Major Deal Points Music Licensing Agreement


• Production Company.The work of the production company is doubled and it may need to negotiate and execute two separate license agreements from two or more parties. Make sure you are asking the correct party for the correct license.

• Music Publisher. You will always need to secure the license to use the musical composition from the publisher. In one contract from the publisher, obtain the following licenses: synchronization, performance, and videogram licenses.

Record Company. If you need to use a particular recording of a musical composition, you will need to negotiate with the record company for the following licenses: master use and international performance licenses.


• Unless you have a pressing reason why your film should be the only one entitled to use the song, all you need is a nonexclusive license.

• The synchronization license, obtained from the publisher, is the right to use the composition in synchronization or in time-relation with the Motion Picture, in all its forms.

• The performance license, obtained from the publisher, is the right to publicly perform the composition in relation to the Motion Picture, in all its forms.

• The master use license, obtained from the record company, is the right to use a particular recording of the composition in relation to the Motion Picture, in all its forms.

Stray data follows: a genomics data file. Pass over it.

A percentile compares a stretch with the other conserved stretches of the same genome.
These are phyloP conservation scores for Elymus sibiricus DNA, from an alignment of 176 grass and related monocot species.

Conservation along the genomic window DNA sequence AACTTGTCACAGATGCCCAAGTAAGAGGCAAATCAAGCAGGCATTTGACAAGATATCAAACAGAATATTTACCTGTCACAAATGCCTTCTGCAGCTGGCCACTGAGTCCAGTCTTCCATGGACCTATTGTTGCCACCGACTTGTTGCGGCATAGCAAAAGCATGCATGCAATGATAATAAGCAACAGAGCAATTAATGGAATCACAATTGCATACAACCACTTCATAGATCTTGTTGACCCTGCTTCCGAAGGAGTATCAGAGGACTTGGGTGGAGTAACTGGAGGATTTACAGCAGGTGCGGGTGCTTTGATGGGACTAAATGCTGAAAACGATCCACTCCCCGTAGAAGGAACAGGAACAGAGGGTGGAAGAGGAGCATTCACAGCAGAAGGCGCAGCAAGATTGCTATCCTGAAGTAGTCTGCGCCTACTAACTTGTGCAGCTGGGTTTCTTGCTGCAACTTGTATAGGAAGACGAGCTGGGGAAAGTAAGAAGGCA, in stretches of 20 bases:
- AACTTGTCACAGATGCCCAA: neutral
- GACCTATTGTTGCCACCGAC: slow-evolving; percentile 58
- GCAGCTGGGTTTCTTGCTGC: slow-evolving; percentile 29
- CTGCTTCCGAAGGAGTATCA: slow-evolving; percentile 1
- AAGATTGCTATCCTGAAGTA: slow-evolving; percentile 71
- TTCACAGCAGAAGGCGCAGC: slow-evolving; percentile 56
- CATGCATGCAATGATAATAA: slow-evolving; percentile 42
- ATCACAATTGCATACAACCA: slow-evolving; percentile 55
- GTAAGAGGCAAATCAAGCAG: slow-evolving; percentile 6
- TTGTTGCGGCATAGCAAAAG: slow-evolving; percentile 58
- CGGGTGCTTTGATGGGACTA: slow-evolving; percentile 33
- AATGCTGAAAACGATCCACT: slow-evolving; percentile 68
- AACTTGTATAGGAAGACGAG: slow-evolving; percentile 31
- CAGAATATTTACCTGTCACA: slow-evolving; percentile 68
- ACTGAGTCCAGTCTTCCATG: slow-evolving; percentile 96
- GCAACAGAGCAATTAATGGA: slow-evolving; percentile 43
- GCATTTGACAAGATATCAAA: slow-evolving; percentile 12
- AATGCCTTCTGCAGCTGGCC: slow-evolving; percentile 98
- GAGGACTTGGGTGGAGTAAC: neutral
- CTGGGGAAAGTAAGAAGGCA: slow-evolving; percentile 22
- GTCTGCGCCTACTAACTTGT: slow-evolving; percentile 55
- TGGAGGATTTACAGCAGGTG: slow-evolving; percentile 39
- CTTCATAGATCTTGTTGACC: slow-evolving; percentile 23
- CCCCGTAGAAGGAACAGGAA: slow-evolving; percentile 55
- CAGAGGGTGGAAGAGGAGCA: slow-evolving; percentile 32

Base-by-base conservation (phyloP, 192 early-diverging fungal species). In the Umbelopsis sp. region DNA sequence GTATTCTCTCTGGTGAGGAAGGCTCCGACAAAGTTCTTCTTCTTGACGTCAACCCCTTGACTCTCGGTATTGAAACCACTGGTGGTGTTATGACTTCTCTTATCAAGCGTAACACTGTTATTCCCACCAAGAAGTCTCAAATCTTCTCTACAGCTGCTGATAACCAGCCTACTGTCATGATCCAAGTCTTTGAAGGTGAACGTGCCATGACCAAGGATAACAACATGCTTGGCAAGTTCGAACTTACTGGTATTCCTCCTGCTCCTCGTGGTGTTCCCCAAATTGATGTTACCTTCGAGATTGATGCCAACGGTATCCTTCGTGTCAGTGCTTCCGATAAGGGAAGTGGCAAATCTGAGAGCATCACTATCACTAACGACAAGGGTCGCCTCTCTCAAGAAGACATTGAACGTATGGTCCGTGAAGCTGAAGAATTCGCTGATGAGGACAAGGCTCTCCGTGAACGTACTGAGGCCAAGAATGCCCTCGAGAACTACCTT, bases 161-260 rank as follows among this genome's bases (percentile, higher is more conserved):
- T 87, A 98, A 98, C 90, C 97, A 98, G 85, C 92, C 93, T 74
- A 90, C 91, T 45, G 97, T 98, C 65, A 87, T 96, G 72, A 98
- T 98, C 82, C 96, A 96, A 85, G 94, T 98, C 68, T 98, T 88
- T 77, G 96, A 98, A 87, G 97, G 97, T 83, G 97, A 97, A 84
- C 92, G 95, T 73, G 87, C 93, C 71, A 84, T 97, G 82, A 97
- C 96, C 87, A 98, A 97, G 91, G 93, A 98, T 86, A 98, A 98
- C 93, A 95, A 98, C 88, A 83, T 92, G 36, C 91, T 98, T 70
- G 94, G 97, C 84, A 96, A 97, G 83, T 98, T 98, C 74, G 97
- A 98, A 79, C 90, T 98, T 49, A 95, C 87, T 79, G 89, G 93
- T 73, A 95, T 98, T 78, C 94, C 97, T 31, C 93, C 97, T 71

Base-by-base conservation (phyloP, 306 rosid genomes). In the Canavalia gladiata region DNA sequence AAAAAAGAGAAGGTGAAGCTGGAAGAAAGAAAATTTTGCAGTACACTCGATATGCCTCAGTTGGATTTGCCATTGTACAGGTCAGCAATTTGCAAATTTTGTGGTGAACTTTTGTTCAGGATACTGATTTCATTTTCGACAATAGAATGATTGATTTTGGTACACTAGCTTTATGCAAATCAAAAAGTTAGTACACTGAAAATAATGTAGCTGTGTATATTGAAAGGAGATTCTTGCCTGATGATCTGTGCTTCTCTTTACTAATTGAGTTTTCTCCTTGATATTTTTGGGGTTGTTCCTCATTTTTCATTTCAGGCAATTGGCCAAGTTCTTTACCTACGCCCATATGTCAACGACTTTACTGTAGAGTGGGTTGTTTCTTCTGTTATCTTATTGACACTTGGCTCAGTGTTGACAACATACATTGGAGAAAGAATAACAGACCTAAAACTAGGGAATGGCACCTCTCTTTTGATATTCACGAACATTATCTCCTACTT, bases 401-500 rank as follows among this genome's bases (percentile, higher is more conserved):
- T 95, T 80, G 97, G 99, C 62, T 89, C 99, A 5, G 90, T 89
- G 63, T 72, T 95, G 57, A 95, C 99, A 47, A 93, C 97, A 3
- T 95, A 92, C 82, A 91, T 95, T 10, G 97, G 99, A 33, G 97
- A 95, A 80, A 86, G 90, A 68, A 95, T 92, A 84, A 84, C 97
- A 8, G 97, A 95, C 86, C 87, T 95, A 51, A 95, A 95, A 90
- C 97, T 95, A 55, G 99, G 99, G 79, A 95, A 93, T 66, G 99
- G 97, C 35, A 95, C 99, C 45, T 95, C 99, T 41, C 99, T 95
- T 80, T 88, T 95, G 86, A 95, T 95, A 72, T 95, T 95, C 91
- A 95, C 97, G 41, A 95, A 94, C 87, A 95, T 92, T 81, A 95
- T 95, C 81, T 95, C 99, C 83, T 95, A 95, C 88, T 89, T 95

• The videogram license, obtained from the publisher, is the right to reproduce in video form and sell the composition as matched to Motion Picture, in all its forms.


For feature films you should almost always have a perpetual licensing term.


• For feature films, try to define the territory as "the world" or "the universe."

• For television commercials, you may be able to reduce the cost of the license fee by restricting the territory to domestic television.


• When negotiating the language of the license try to define your Motion Picture as broadly as possible, for instance: "The Motion Picture, in all its forms, in every media now known or hereafter invented."

• Even for feature films, make sure your licenses cover all television distribution media (broadcast, cable, satellite, in-flight movie, closed-circuit, videocassettes and DVD).

• Try to include the Internet distribution in your definition of television, although many licensors will want to treat this as a separate medium.


• Be aware: music licensing can be very expensive. It is not unusual for popular recorded songs to be licensed for tens of thousands of dollars.

• Try to negotiate a flat fee and avoid having to pay any royalties or other contingent compensation.

• If the Screen Actors Guild (SAG), American Federation of Musicians (AFM), or the American Federation of Television and Radio Artists (AFTRA) has jurisdiction over the movie, reuse payments may have to be made to the musicians and vocalists on the recording.


• If you intend to modify or change the composition or recording you must have the rights holder's permission to do so.

• At the very least, you will need the rights to edit the recording or the composition for time—shortening or lengthening it to fit your shots.